The Incredible Shrinking Political Convention

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Are the conventions just an expensive waste of time? Not to activists, undecided voters, and the history books.

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Reuters

TAMPA -- All the cool kids at the political convention think the political convention is stupid.

Already, due to the looming threat of Tropical Storm Isaac, the Republican convention here has been shortened from four days to three, with no apparent adverse effect -- calling into question why there were ever four days of the thing. The Democrats also have a three-day convention planned when they gather in Charlotte next week. No less a figure than the speaker of the House, John Boehner, mused on Monday that the whole thing might be an expensive waste of time. And while the schedule was proceeding as planned Tuesday, the campaign of the Republican nominee, Mitt Romney, was poised to call the whole thing off should the storm, now nearing hurricane strength and heading toward New Orleans, dramatically worsen, possibly replacing it with a simple televised address, according to the Boston Globe.

To many, the conventions appear to be a relic and a formality, remnants of a time when nominees and their running mates were decided by party grandees in smoke-filled rooms rather than through primaries and caucuses. "Conventions are now largely an attempt to create an impression rather than having any drama about who the nominee's going to be," mused Bob Walker, a lobbyist and former congressman from Pennsylvania who is attending his ninth GOP confab since 1972. "The staging is more important than the politics."

But that kind of attitude couldn't be more alien to Sue Lynch, a 60-year-old activist from Onalaska, Wisconsin. Back in April, she ran for delegate in her state's party caucuses, beating out more than a dozen others. A Newt Gingrich supporter in the primary and a GOP volunteer since 1974, her campaign for delegate was based on a platform of representing the party grassroots.

"You're among like-minded people, sharing experiences throughout the different states," Lynch, who paid her own way here, said in explaining what she gets out of the convention. That can mean learning new approaches for mobilizing and turning out voters, or boning up on the party platform in order to be able to explain it to voters back home.

"Not that you can't read about it," she said. "But when you experience the energy in the room, the enthusiasm to know that we can win -- it makes all the difference in the world."

Sure, the conventions are a manufactured event, more infomercial than news, with nothing of consequence decided. But here's why you shouldn't be too cynical about them.

* They're for the delegates: To the thousands of delegates and alternates who will formally nominate Romney today and cheer his speech from the floor Thursday, a political convention is much like a convention in any other industry -- a chance to exchange information and hone their craft. Talking to delegates, from the 10-time veteran to the first-time participant, you get a sense of the grassroots energy that powers American politics at the most basic level.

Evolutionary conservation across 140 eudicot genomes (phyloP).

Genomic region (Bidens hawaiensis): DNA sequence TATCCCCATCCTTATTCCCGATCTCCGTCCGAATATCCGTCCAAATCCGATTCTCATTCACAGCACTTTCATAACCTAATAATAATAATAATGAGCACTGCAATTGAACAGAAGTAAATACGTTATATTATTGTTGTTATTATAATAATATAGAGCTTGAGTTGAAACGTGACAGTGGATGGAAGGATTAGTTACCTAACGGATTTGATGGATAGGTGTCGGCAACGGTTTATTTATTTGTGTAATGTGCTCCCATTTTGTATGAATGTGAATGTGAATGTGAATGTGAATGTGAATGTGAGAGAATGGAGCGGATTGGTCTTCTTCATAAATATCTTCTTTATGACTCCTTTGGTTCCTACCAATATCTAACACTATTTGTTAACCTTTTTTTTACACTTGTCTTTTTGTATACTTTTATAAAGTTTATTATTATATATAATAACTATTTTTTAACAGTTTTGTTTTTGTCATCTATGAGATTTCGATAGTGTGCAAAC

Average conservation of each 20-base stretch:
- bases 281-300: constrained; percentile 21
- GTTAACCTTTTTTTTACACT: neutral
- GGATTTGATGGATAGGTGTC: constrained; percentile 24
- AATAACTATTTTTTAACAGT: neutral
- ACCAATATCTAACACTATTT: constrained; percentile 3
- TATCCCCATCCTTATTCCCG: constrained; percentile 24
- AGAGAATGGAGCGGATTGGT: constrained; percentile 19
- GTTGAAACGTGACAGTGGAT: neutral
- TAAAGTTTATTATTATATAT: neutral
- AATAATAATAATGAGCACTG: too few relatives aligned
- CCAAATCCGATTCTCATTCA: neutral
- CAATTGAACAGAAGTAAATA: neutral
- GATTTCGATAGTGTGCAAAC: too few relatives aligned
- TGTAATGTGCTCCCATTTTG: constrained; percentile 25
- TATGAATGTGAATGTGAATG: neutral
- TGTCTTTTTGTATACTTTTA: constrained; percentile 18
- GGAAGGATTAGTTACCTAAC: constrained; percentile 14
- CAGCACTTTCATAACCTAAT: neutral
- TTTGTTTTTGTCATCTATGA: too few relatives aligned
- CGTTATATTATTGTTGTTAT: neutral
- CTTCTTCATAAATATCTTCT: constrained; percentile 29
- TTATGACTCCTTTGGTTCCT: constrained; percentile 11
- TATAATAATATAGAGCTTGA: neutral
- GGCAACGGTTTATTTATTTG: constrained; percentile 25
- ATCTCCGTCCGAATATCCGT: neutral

* They're for the voters at home: Tens of millions of viewers will tune in to see the primetime speeches of Romney and his running mate, Rep. Paul Ryan. It's a rare chance to see the candidates unfiltered, as they wish to be seen, and the way they present themselves sends an important, if one-sided, message. A CBS poll out Tuesday found 32 percent of voters are still undecided about Romney, making his convention speech a potentially crucial introduction.

* They're for history: Formalities like the party platform don't actually dictate what politicians on either side believe -- Romney, for example, has said he disagrees with the GOP platform's no-exceptions opposition to abortion. But they, along with the speeches, are significant in tracking the movement of the parties over time. This year, the Democratic platform will include a plank supporting gay marriage for the first time ever.

* They launch stars: Then-state legislator Barack Obama's 2004 convention keynote catapulted him to national political stardom. Vicepresidential nominee Sarah Palin's 2008 speech, in which she inserted an ad-lib line about hockey moms, pit bulls, and lipstick, created a sensation and presaged her role as a hard-charging provocateur. This year, Republican up-and-comers such as Chris Christie, who will deliver the keynote; Marco Rubio, who is slated to introduce Romney; and a host of lesser-knowns will be hoping to make an impression. If history is any guide, by the time the confetti has fallen and the balloons have been dropped from the ceiling, there will be a new name on the lips of the political world.

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Molly Ball is a staff writer covering national politics at The Atlantic.

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